Monday, November 30, 2009

MFG 201 Class Project

I’m currently enrolled in MFG 201 (History of Creativity up to 1500 AD). This course requires a “creativity project” to be turned in at the end of the semester, aka next Monday. The project has to be something the student has worked on for the better part of the semester, and, obviously, needs to be creative.

Two months-ish ago I emailed the TAs (and ultimately the professor) to find out if I could use my current novel, Circus Soul Heiress, as my project, and I got the green light for it. I did, after all, start the book at the beginning of the semester. It’s not going to be finished by next week, but I have enough for a good presentation. I’m not printing the thing out—heaven forbid, it’s still a rough draft—but I am assembling a Powerpoint presentation to highlight the key factors of the novel, especially ones that pertain to the class. (History, culture, technology, etc.) I’m including excerpts from the book as examples.

So far it’s turned out pretty well. My sister and I spent FOREVER photo-editing a picture for the cover. It’s not the best cover in the world, but I wanted to have a self-made image to start off the presentation. (Something that says, “Look at all the work I did! Give me an A!”) Unfortunately, we couldn’t find the Photoshop CD to reinstall it on the computer back home (Where I was last week for Thanksgiving), so we downloaded GIMP and used it instead. There’s a paint brush mistake we still need to take out and such, but here’s the picture:


Special thanks to my models, Andy and Jessica, and to my photographer, Sara (P-chan!). BIG thanks to Andy again, who understands stuff like GIMP a lot more than I do (Though I’m currently learning the basics of Photoshop in my print publishing class!).

Let’s hope I get a good grade, eh?

Sunday, November 22, 2009

As Prescribed

I’ve started work on a new short story entitled “As Prescribed.” I’m hoping this piece will be my entry to the Mayhew contest, held annually at BYU every February. It’s actually a light sci-fi, which is unusual for me. (I tend to do general fiction or fantasy short stories.) I’m also planning to write it in third-person objective, which I’ve also never done. But, if I pull it off, I think it will be a decent work of fiction. Here’s hoping.

On another note, I still need to edit my [very] short story entitled “The Bar.” I’ve had the peer reviews back for weeks, but haven’t touched it. “The Bar” is my first allegorical story, based off Lehi’s dream in the first book of Nephi.*

*The first book of the Book of Mormon, which is LDS scripture

Thursday, November 19, 2009

My Weaknesses as a Writer

Every writer has his or her weaknesses. Even professional ones. (I won’t name-call, of course.) I have a lot. Obviously. I have a great deal to accomplish before I make it in the publishing industry. What better way to conquer said weaknesses than by exploiting them for all to see? Great idea!

One of my biggest problems (also the one I’m doing the best at conquering) is creating interesting protagonists. I have many past novels where my protagonist is fairly complacent. Because of this, I added a new word to my repertoire this last year: proactive. Proactive protagonists are a must have! This is one of the reasons The Oracle Seals needs so much revision. I’m completely changing my main character’s personality. Fortunately, I see CSH as a chance to atone for my past failures with characters.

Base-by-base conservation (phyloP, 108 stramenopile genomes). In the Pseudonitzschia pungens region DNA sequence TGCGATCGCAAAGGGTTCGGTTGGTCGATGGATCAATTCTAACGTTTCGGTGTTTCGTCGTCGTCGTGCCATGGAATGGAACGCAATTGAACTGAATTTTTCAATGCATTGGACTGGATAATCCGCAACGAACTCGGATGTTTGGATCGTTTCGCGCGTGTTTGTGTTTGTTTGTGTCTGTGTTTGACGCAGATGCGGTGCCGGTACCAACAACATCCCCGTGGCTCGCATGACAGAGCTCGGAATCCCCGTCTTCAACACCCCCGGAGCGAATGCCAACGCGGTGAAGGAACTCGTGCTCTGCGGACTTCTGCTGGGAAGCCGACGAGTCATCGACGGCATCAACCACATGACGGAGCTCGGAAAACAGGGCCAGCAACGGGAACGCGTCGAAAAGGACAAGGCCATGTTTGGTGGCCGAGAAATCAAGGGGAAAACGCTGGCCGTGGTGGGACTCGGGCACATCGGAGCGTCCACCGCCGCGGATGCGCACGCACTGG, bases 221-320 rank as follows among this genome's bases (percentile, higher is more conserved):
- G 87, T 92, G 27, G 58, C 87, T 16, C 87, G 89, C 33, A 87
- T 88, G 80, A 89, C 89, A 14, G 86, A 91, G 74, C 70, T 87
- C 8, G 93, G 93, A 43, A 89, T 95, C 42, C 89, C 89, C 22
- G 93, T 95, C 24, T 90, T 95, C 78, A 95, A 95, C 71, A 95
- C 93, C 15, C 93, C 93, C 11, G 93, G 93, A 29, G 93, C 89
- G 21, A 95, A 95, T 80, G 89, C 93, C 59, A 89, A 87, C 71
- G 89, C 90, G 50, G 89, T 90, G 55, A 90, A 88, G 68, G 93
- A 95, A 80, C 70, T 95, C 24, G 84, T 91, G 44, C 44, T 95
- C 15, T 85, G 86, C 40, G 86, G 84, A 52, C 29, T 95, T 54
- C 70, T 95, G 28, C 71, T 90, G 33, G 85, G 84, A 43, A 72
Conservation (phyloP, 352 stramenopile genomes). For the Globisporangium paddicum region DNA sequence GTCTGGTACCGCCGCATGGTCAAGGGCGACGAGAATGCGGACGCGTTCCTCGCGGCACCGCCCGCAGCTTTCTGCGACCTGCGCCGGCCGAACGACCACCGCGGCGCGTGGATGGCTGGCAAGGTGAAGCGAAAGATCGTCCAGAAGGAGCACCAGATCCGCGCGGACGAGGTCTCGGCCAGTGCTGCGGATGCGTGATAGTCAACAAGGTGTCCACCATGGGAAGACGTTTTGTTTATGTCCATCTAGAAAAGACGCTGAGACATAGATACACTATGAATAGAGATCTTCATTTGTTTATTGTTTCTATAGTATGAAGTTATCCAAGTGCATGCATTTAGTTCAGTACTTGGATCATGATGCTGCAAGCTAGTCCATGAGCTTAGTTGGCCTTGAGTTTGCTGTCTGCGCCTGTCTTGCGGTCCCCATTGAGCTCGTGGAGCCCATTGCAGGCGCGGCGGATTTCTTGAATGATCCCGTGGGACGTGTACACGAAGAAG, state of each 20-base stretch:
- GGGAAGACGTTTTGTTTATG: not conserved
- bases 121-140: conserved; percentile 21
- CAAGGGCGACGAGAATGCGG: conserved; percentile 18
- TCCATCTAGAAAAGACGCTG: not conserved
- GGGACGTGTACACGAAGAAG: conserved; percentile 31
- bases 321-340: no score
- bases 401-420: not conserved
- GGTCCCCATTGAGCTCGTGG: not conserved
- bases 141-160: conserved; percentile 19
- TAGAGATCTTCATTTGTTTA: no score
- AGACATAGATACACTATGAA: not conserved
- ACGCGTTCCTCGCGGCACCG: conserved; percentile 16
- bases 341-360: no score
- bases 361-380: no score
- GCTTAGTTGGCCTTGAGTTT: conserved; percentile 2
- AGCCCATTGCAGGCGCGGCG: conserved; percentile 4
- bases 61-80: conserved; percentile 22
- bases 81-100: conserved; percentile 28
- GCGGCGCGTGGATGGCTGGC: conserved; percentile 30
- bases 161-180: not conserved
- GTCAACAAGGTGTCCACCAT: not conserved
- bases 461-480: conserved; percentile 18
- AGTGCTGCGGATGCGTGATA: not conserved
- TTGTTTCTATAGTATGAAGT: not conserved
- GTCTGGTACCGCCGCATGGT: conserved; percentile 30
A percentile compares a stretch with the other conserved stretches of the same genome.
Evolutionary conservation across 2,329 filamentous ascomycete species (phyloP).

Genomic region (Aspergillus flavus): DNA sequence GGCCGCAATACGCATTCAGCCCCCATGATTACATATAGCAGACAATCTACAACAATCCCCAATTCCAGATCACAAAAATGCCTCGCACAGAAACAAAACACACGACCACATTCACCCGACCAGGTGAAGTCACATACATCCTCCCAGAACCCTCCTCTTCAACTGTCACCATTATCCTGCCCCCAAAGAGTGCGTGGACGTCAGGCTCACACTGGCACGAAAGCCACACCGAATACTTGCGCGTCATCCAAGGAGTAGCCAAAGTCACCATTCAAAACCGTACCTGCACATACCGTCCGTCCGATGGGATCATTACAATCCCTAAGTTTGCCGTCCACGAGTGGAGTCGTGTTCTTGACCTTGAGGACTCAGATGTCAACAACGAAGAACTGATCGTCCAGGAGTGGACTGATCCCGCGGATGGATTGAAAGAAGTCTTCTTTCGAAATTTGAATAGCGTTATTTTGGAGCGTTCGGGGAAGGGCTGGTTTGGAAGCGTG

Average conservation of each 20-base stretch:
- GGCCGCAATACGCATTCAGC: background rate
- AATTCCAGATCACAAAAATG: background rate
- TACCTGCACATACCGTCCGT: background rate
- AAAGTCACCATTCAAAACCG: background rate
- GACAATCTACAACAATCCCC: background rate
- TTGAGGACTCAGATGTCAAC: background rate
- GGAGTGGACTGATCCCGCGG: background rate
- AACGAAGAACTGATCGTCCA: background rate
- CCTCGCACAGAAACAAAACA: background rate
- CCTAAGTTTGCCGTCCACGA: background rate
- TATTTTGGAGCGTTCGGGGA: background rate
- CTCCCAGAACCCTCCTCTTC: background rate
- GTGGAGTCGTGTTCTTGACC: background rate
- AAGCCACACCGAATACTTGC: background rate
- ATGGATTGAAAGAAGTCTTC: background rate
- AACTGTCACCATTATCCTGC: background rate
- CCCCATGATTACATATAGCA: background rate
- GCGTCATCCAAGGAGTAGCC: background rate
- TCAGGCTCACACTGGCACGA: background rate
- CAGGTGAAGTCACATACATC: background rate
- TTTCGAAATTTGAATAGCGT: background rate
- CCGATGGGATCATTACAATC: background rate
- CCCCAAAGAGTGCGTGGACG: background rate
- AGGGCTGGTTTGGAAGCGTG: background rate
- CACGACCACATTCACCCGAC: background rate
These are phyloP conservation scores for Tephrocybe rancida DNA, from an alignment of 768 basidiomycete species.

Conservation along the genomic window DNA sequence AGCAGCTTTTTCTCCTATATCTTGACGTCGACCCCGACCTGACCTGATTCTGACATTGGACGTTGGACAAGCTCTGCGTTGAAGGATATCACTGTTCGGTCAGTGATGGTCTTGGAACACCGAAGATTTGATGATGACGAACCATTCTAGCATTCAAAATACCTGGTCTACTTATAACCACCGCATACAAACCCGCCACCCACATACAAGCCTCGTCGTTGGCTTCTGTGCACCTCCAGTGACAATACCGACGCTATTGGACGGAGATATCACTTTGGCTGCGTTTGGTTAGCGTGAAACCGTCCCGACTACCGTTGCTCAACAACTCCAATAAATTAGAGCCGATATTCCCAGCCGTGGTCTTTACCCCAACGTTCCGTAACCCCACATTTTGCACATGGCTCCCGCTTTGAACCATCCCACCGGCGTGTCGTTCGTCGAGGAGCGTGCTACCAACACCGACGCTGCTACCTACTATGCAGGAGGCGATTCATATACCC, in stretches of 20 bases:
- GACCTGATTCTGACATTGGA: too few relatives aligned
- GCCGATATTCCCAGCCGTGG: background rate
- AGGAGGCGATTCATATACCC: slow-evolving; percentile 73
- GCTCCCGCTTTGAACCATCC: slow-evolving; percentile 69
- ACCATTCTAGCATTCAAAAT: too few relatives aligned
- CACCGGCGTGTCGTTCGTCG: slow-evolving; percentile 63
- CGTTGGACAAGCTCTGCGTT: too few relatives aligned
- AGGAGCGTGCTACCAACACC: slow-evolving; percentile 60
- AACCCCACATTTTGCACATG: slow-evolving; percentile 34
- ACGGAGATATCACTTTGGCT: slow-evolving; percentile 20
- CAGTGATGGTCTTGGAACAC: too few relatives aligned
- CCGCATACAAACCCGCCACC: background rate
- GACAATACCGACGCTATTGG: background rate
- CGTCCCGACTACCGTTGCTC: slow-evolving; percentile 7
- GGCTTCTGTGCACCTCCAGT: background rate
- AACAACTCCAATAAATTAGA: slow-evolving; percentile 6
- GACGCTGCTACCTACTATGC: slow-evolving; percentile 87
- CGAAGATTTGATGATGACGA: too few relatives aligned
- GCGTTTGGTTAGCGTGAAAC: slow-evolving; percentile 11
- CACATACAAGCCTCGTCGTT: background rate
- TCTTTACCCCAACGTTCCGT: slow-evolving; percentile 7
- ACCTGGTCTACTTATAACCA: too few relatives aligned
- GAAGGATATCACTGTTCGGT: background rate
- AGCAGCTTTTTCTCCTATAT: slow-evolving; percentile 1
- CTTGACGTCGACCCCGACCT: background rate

Fighting and battle scenes. I’m working on this. I’ve come a long way since my early days with fanfiction, but I’m far from up-to-par (rhyme intended). My roommate linked me to several websites that talk about fighting scenes, one of which is here. I intend to utilize these tips in the future. I desperately need to. There’s a lot of fighting in CSH.

The one that I get called out on every time in writing groups is my word choice. I try to be creative with my limited vocabulary and often come short. (The best example of this is when I referred to a character’s pet sheep as her “consort”. My sister got a good laugh out of that one.) Honestly, if I could take an extend-your-vocabulary class, I would. Adult fiction is written by smart people. I must become smart. (Or find some clever way to fake it.)

These aren’t all the problems I have, but I don’t have the time or energy to vomit endless pages of my weaknesses into one entry. Future entries, possibly. Feel free to share your own weaknesses as well. :)

Monday, November 16, 2009

Brandon Sanderson

Brandon Sanderson is currently my favorite author. His Mistborn series is fantastic. Best fantasy I’ve ever read. Amazing magic system to boot. I admit to not having read Elantris, but I plan to amend that this December. I have read one of his newer novels (the one he released before the 12th Wheel of Time* novel), entitled Warbreaker, but wasn’t too pleased with it. It’s not a bad novel, by any means, just not great. I rant about it here if anyone cares to take a gander.

Brandon Sanderson is also one of three authors who does the Writing Excuses podcast. I LOVE this podcast—it’s great. It’s in its third season now, and it’s brimming with great tips and ideas on writing. Each episode is only fifteen minutes long, because “you’re in a hurry, and [they’re] not that smart”. I recommend browsing the archives; they have a lot of great information. (The podcast on puppeteering is one of my favorites. Season three, episode fourteen.) I got to attend this podcast live at CONduit in Salt Lake City this past summer. It’s fantastic. And I’ll admit it—I’ve daydreamed about being a guest author. (Someday, someday…)